US20130316613A1 - Collapsible toy apparatus - Google Patents

Collapsible toy apparatus Download PDF

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US20130316613A1
US20130316613A1 US13/896,898 US201313896898A US2013316613A1 US 20130316613 A1 US20130316613 A1 US 20130316613A1 US 201313896898 A US201313896898 A US 201313896898A US 2013316613 A1 US2013316613 A1 US 2013316613A1
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target
toy
components
primary
state
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US9180381B2 (en
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Michael O'Hare
Michael Strauss
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Mattel Inc
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Mattel Inc
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    • AHUMAN NECESSITIES
    • A63SPORTS; GAMES; AMUSEMENTS
    • A63HTOYS, e.g. TOPS, DOLLS, HOOPS OR BUILDING BLOCKS
    • A63H33/00Other toys
    • AHUMAN NECESSITIES
    • A63SPORTS; GAMES; AMUSEMENTS
    • A63HTOYS, e.g. TOPS, DOLLS, HOOPS OR BUILDING BLOCKS
    • A63H33/00Other toys
    • A63H33/18Throwing or slinging toys, e.g. flying disc toys
    • AHUMAN NECESSITIES
    • A63SPORTS; GAMES; AMUSEMENTS
    • A63HTOYS, e.g. TOPS, DOLLS, HOOPS OR BUILDING BLOCKS
    • A63H33/00Other toys
    • A63H33/42Toy models or toy scenery not otherwise covered

Abstract

A toy apparatus has a primary structure with components movably coupled together, and a target movably coupled to the primary structure. Repeated impacts on the target move the target from an initial position to a critical position. When the target reaches the critical position, the primary structure is released from a first state to a second state in which the components of the primary structure are at least partially displaced from each other.

Description

    RELATED APPLICATIONS
  • This application claims priority to U.S. Provisional Patent Application No. 61/651,918 filed on May 25, 2012, and entitled “Collapsible Toy Apparatus,” which is hereby incorporated by reference for all purposes.
  • BACKGROUND
  • Toy structures that are collapsible or destructible have long been a source of entertainment for children. For example, buildings and ships have been configured to break apart when a projectile impacts the object. The projectile, such as a toy missile or cannon, must hit a certain target area of the structure in order for the structure to be destroyed. The pieces of the structures are typically configured to instantly collapse or to be ejected to simulate an explosion when the target is hit.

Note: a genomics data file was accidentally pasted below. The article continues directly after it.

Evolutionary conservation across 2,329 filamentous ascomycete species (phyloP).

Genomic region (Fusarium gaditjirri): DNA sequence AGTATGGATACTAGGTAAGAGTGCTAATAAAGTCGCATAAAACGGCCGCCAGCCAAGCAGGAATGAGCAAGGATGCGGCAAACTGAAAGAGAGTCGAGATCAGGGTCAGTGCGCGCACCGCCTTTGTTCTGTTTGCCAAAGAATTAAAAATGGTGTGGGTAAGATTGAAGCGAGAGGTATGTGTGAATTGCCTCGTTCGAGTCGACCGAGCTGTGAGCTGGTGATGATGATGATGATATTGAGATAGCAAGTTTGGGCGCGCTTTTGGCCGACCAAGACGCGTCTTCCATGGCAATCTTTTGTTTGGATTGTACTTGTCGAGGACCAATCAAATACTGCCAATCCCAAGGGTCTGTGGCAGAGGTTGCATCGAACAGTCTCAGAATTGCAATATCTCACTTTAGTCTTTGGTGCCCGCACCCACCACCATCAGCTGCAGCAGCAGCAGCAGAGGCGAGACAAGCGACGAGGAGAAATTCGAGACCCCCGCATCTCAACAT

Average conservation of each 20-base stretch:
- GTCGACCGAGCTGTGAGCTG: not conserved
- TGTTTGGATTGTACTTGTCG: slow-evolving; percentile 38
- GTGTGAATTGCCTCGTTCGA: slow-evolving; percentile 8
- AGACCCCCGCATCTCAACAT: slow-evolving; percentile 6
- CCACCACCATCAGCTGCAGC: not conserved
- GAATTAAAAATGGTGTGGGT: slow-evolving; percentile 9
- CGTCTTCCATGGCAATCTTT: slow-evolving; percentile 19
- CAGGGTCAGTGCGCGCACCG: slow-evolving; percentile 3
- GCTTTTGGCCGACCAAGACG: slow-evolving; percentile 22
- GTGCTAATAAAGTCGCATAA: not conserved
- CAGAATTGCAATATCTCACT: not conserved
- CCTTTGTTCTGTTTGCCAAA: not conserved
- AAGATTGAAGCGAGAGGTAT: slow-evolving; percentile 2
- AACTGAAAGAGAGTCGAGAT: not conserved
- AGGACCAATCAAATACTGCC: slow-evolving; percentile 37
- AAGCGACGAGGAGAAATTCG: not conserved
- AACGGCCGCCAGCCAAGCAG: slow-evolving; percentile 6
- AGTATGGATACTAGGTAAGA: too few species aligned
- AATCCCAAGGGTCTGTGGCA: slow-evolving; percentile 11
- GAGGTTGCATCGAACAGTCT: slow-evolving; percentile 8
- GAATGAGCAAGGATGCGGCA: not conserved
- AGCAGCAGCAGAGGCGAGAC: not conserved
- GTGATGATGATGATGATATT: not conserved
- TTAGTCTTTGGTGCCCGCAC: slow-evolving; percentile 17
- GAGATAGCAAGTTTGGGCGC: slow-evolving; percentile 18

• Yet, there continues to be a need for new and creative ways to enhance the play value of such collapsible toys.
  • SUMMARY
  • In one embodiment, a toy apparatus has a primary structure with components movably coupled together, and a target movably coupled to the primary structure. Repeated impacts on the target move the target from an initial position to a critical position. When the target reaches the critical position, the primary structure is released from a first state to a second state in which the components of the primary structure are at least partially displaced from each other.
  • BRIEF DESCRIPTION OF THE DRAWINGS
  • Other advantages of the present invention will be readily appreciated as the same becomes better understood by reference to the following detailed description when considered in connection with the accompanying drawings wherein:
  • FIG. 1 is a perspective view of an exemplary toy stadium;
  • FIG. 2 is an illustration of various stages of the toy stadium of FIG. 1 during play;
  • FIG. 3 shows a perspective view of the toy stadium of FIG. 1 in a collapsed state;
  • FIGS. 4A-4C provide perspective views of components of an exemplary launching platform;
  • FIG. 5 shows a bottom view of a toy figure, in one embodiment;
  • FIGS. 6A-6B are perspective views of a launching platform mounted to a post of a wrestling ring, in one embodiment;
  • FIG. 7 is a perspective view of another embodiment of a toy stadium;
  • FIG. 8 depicts a bottom view of the exemplary wrestling ring of FIG. 1;
  • FIG. 9 shows an actuation element of FIG. 8 coupling to the screen base of FIG. 1, in one embodiment;
  • FIG. 10 provides a close-up bottom view of the area in which the actuation element in FIG. 8 is mounted;
  • FIG. 11 is a side perspective view of the actuation element of FIG. 8;
  • FIG. 12 is a top view of the resistance element of FIG. 8;
  • FIGS. 13A-13B are partial bottom views of exemplary sliding plates in the wrestling ring assembly of FIG. 8;
  • FIG. 14 shows a partial top view of the floor of FIG. 8 in a collapsed state; and